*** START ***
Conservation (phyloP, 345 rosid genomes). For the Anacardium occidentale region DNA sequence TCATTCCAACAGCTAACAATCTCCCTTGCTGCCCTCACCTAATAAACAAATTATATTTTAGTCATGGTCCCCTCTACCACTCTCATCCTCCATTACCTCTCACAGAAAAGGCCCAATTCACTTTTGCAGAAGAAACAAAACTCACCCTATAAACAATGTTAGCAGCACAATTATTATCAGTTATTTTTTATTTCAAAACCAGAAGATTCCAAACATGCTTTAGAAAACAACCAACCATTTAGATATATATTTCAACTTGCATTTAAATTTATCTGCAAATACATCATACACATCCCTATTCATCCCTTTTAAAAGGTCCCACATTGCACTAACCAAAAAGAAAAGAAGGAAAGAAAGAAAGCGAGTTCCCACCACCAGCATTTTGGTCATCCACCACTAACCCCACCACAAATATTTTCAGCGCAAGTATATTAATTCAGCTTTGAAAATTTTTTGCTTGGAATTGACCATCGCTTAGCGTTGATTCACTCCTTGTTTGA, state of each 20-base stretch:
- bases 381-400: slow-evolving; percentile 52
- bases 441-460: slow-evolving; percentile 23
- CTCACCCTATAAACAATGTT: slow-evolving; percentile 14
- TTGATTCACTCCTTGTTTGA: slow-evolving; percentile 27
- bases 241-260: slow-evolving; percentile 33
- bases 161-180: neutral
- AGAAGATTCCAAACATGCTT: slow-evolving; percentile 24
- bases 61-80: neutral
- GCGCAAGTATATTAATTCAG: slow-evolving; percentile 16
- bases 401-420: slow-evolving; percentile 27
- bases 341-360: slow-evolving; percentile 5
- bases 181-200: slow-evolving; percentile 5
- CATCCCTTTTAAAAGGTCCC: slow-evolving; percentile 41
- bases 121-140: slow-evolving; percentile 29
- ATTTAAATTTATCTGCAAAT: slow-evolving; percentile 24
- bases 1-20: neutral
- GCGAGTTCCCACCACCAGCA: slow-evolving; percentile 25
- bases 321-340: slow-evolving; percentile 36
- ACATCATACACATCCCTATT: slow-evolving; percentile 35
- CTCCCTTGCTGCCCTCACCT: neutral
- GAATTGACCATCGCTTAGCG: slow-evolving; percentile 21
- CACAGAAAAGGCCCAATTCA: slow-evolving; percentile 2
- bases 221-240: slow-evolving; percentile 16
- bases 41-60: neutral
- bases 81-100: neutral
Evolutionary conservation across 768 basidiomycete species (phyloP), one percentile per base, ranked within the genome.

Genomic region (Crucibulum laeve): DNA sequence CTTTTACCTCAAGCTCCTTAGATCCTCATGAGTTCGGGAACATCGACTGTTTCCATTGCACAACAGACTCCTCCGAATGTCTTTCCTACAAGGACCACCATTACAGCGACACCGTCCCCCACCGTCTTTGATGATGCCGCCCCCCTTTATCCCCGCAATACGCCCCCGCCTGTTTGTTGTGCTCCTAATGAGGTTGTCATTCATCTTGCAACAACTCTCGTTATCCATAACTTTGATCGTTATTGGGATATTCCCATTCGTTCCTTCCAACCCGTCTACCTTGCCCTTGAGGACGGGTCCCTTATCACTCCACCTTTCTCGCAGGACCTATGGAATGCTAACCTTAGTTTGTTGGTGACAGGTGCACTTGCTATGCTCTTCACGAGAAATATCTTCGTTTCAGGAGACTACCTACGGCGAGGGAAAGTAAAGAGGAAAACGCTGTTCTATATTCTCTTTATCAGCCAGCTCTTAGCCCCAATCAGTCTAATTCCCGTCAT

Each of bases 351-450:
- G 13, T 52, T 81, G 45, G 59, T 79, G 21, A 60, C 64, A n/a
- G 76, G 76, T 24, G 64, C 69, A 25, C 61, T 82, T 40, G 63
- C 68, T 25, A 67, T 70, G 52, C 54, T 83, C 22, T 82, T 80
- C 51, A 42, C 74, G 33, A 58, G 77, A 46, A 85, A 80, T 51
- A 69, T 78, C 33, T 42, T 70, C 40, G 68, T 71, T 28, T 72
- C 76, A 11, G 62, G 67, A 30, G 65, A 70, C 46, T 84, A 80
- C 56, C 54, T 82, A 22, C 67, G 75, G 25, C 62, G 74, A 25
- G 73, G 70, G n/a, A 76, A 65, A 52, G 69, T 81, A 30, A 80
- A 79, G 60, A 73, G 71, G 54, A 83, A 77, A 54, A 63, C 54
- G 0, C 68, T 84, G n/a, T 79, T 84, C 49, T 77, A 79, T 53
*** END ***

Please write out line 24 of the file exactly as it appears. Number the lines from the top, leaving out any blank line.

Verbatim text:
- bases 221-240: slow-evolving; percentile 16